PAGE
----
This is an article I wrote for the Western Kentucky Catholic monthly newspaper in May of 1993. I was still married and living on the farm at the time, and a member of the Diocesan AIDS Task Force, the office manager of KIPWAC (Kentucky-Indiana People With AIDS Coalition), and foster mom to 2 young men dying of AIDS.
So there I was, moving along aimlessly through life, looking for “meanings” where none existed, never quite moving out of the sixties frame of mind, a poet without a coffeehouse. The kids were grown and getting on with their own lives. My husband is a farmer, so I am accustomed to seeing him only at mealtimes. My days were spent doing crats, playing my guitar, watching movies,–real important stuff! I thought life would continue this way for years. But life has a way of delivering unexpected whammy’s! My Dad, always so strong and tall, was suddenly dying.
Day after day I drove to his house and watched helplessly as he lost strength. Mother never left his side, friends phoned, stopped by, wrote notes, sent cards. Each time the refrigerator got low someone brought in more food. Even strangers offered help. You see, Dad had cancer, and while it was once shunned and spoken of only in whispers, and yes, even considered a “judgement” from God, now it is an acceptable way to die.
After the funeral I felt the need to help someone, repay the kindness we were shown by passing it on to someone else. I started listening to people talk, and realized that while almost everyone is willing to help a person dying of cancer, not too many are willing to help a person with AIDS. AIDS is spoken of in whispers, considered to be a “judgement” from God. I didn’t know much about AIDS, and what I thought I knew scared me. Then I met someone with AIDS and he looked and acted just like me. We talked for a while, and when we parted–drum role please–I hugged him. And wow! I didn’t “catch” AIDS. So I started reading, listening, and learning more about this disease.
Oh, yeah, about that hug–a friend of a person who died of AIDS passed on a remark his friend had made–“Do you know why hugs feel so good? Because two hearts are never closer than when two people hug.” Wish I had said that.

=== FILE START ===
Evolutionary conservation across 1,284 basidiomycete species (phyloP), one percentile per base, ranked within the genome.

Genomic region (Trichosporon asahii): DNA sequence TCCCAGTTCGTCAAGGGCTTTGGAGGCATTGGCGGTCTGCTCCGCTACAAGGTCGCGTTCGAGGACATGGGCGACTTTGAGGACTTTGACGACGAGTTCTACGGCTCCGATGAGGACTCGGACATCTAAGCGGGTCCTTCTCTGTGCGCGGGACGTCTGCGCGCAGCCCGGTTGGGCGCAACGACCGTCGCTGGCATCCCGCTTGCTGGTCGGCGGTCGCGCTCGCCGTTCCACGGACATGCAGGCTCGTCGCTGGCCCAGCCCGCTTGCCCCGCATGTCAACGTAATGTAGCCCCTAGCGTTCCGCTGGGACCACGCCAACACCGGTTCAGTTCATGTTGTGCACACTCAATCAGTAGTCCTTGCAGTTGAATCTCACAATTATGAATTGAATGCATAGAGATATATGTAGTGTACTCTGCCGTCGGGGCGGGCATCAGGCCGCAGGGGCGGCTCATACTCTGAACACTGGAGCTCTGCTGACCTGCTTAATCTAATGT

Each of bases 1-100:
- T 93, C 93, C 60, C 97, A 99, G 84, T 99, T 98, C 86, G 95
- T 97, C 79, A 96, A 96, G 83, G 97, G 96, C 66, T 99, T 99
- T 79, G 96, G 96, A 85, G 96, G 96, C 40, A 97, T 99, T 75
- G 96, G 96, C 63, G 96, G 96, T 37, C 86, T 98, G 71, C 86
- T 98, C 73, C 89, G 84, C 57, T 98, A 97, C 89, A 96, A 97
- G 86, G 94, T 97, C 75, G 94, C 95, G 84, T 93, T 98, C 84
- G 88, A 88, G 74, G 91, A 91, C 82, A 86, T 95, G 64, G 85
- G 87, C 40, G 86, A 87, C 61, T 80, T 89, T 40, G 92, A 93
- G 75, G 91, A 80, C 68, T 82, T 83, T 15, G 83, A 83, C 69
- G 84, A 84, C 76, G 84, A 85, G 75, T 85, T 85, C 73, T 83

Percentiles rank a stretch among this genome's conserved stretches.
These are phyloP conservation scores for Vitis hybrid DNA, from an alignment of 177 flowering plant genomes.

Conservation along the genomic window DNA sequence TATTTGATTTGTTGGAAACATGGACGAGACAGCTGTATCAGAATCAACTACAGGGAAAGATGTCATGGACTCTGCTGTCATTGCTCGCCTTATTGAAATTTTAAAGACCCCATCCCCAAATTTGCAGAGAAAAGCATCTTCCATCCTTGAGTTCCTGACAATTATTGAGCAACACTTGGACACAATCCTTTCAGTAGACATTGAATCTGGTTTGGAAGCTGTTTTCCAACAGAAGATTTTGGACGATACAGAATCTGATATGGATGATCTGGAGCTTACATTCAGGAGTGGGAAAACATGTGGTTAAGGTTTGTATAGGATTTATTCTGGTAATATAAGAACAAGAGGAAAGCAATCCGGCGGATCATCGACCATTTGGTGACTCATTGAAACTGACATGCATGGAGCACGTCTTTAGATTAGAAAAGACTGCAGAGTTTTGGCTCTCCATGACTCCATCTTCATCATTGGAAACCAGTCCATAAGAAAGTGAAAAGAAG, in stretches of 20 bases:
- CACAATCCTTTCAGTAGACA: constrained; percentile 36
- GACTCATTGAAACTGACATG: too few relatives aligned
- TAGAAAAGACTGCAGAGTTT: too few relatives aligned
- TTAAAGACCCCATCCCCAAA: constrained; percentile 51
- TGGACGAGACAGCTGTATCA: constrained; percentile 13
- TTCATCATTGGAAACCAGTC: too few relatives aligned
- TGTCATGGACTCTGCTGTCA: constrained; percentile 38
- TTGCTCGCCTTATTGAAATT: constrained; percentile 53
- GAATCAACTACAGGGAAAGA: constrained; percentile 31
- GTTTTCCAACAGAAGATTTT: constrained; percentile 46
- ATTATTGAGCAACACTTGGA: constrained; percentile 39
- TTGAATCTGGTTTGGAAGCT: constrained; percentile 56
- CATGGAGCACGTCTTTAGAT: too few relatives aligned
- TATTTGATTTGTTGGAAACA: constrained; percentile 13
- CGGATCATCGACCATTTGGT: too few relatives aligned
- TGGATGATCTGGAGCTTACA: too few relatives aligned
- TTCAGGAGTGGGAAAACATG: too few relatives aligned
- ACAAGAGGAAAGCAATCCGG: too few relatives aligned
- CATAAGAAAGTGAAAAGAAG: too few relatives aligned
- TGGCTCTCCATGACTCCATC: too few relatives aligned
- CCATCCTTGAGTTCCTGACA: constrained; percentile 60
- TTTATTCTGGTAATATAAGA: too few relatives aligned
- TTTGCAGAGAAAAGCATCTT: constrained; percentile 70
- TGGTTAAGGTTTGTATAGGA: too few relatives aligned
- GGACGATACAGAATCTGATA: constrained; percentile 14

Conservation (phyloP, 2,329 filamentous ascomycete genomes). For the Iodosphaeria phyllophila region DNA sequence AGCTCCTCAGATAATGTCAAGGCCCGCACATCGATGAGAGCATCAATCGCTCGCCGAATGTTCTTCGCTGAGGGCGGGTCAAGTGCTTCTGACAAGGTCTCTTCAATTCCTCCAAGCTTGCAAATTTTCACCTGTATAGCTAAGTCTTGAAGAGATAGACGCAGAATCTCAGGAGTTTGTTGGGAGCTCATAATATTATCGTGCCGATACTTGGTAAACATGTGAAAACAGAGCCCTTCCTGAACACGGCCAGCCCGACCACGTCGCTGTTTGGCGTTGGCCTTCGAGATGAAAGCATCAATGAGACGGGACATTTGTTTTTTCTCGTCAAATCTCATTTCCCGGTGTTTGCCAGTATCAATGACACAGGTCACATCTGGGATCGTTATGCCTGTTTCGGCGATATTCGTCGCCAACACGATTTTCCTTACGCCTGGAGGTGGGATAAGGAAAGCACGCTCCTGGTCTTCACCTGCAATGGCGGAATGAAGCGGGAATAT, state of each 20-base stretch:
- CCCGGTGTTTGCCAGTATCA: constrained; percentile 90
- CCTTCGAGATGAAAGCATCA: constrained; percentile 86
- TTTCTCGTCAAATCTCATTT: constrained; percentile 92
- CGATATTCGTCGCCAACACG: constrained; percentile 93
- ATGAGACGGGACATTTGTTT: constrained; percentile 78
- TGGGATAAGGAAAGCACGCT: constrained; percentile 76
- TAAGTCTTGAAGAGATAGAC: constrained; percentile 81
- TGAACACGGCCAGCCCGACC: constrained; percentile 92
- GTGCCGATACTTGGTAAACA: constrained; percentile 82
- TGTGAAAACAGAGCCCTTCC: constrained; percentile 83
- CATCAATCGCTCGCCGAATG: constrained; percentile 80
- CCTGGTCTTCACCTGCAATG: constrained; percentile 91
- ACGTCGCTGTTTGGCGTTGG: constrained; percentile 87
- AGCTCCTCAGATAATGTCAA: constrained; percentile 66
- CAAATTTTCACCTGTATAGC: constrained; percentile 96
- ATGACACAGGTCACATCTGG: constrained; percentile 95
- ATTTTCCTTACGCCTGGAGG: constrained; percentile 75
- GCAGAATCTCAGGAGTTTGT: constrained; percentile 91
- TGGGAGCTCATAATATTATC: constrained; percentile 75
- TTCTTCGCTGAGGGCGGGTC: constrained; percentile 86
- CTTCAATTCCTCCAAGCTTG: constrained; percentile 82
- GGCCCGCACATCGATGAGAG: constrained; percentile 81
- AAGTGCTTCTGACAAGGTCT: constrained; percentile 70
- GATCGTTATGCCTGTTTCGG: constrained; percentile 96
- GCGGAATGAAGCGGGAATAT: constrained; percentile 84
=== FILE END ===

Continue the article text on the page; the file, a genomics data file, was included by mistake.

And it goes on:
Along the way I met Father Danny Goff, a priest who educates about AIDS, a man I believe walks hand in hand with God. Quiet, unassuming, he probably has no idea of the inspiration he is. He teaches the lesson of the Good Samaritan by daily example, which conveys more than words ever could. He asked me to join the AIDS Task Force, and he has taught me about this disease and much, much more. Following his example, I have learned to look beyond the disease and the circumstance surrounding it and to see the peoople, human beings, made in God’s image, and most certainly loved by God. I am learning to speak out about AIDS, and to try to educate the people around me.
The more I learned, the more I wanted to do something. When I talked to more and more people with AIDS and heard stories of friends turning their backs, jobs lost, and families pretending they didn’t exist, first I cried: then I decided I would be a friend.
These were people in pain, and in mostt cases their worst pain came from the rejection they felt, rather than the physical pain caused by the disease. But I don’t mean to imply that every family has rejected their ailing sons and daughters. A great number of families have been drawn closer together and strengthened by their desire to make the time they have left more meaningful.
A year ago I didn’t know anyone with AIDS. Now I know several. I have met several care-givers, people with hearts big enough to overlook the physical failings of a person dying of AIDS and see only a person who needs a hug–“two hearts are never closer–“.
I like to think I have grown in the past year, become more caring, more giving. I realize I have a lot of growing to do, but words that were once a struggle to write flow more easily now. I think I’ve found the coffeehouse.
I spent 6 years working with the People With AIDS (PWA’s) in this state, going from one area to another, speaking to school children, adult groups, any place that requested a speaker, always learning more about the disease, losing people who had become part of my life. Then came the day….first Rick, one of my foster sons, and then Fr. Danny, my mentor, born with hemophilia, the young man who worked tirelessly to force the drug companies to begin testing the blood supplies that ultimately killed him. They died within 2 weeks of each other, and there was a litany of friends after them. There had been so many before, but with Rick and Danny beside me I could handle it all. Without them my grief was endless and it was time to step back and pass the torch to someone else. I had an MS relapse, a divorce, a broken foot, and so many other problems hitting me at the same time that I wasn’t sure I could go on. The torch was passed to my friend Rita, who kept it blazing for many years.
The day the AIDS cocktail was discovered was a day for rejoicing, but that is still not a cure. The disease is still out there, and believe it or not, Senior Citizens are more likely to get it now than the younger, more educated population. One of the last of my friends still living with the disease has passed on recently. It continues to affect me, even after all these years, but I am able to handle it again now. I loved them all, in their sweetness and their light. The young couple wondering what would become of their children when they were gone. The young mother, praying her baby had not been born with the disease. RIP all of you.